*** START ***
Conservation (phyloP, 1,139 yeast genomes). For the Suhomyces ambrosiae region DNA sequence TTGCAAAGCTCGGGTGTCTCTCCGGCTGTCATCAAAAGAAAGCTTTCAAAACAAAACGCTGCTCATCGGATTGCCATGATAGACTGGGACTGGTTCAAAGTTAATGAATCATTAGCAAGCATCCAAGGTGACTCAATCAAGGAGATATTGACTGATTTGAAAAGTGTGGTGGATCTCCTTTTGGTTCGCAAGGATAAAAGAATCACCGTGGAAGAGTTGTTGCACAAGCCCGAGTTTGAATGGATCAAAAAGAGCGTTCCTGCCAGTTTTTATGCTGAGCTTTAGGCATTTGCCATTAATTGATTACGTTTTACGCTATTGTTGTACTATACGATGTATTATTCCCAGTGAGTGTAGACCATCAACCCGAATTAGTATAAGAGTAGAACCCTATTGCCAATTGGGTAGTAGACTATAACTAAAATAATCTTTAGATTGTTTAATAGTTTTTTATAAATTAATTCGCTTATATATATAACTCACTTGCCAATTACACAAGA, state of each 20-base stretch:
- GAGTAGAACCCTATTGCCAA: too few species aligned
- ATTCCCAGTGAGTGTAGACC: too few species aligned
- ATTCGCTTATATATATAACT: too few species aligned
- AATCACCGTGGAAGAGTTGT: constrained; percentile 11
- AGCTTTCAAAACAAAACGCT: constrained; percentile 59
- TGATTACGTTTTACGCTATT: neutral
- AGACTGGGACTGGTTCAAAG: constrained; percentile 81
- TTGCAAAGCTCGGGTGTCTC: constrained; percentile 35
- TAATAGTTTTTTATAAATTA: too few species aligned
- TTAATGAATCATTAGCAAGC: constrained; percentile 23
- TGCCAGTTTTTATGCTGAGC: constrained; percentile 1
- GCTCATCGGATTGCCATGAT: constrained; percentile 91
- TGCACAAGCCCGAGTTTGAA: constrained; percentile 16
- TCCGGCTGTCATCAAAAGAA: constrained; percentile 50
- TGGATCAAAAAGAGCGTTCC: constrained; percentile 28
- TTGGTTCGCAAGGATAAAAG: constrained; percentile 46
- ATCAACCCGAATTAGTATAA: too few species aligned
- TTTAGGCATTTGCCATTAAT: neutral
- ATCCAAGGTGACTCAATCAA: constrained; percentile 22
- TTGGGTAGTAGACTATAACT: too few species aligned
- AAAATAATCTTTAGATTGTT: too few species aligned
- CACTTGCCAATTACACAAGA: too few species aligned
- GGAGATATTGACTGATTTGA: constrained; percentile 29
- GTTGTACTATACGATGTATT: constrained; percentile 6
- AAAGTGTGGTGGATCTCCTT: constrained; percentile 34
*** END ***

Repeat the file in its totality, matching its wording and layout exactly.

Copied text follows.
Conservation (phyloP, 1,139 yeast genomes). For the Suhomyces ambrosiae region DNA sequence TTGCAAAGCTCGGGTGTCTCTCCGGCTGTCATCAAAAGAAAGCTTTCAAAACAAAACGCTGCTCATCGGATTGCCATGATAGACTGGGACTGGTTCAAAGTTAATGAATCATTAGCAAGCATCCAAGGTGACTCAATCAAGGAGATATTGACTGATTTGAAAAGTGTGGTGGATCTCCTTTTGGTTCGCAAGGATAAAAGAATCACCGTGGAAGAGTTGTTGCACAAGCCCGAGTTTGAATGGATCAAAAAGAGCGTTCCTGCCAGTTTTTATGCTGAGCTTTAGGCATTTGCCATTAATTGATTACGTTTTACGCTATTGTTGTACTATACGATGTATTATTCCCAGTGAGTGTAGACCATCAACCCGAATTAGTATAAGAGTAGAACCCTATTGCCAATTGGGTAGTAGACTATAACTAAAATAATCTTTAGATTGTTTAATAGTTTTTTATAAATTAATTCGCTTATATATATAACTCACTTGCCAATTACACAAGA, state of each 20-base stretch:
- GAGTAGAACCCTATTGCCAA: too few species aligned
- ATTCCCAGTGAGTGTAGACC: too few species aligned
- ATTCGCTTATATATATAACT: too few species aligned
- AATCACCGTGGAAGAGTTGT: constrained; percentile 11
- AGCTTTCAAAACAAAACGCT: constrained; percentile 59
- TGATTACGTTTTACGCTATT: neutral
- AGACTGGGACTGGTTCAAAG: constrained; percentile 81
- TTGCAAAGCTCGGGTGTCTC: constrained; percentile 35
- TAATAGTTTTTTATAAATTA: too few species aligned
- TTAATGAATCATTAGCAAGC: constrained; percentile 23
- TGCCAGTTTTTATGCTGAGC: constrained; percentile 1
- GCTCATCGGATTGCCATGAT: constrained; percentile 91
- TGCACAAGCCCGAGTTTGAA: constrained; percentile 16
- TCCGGCTGTCATCAAAAGAA: constrained; percentile 50
- TGGATCAAAAAGAGCGTTCC: constrained; percentile 28
- TTGGTTCGCAAGGATAAAAG: constrained; percentile 46
- ATCAACCCGAATTAGTATAA: too few species aligned
- TTTAGGCATTTGCCATTAAT: neutral
- ATCCAAGGTGACTCAATCAA: constrained; percentile 22
- TTGGGTAGTAGACTATAACT: too few species aligned
- AAAATAATCTTTAGATTGTT: too few species aligned
- CACTTGCCAATTACACAAGA: too few species aligned
- GGAGATATTGACTGATTTGA: constrained; percentile 29
- GTTGTACTATACGATGTATT: constrained; percentile 6
- AAAGTGTGGTGGATCTCCTT: constrained; percentile 34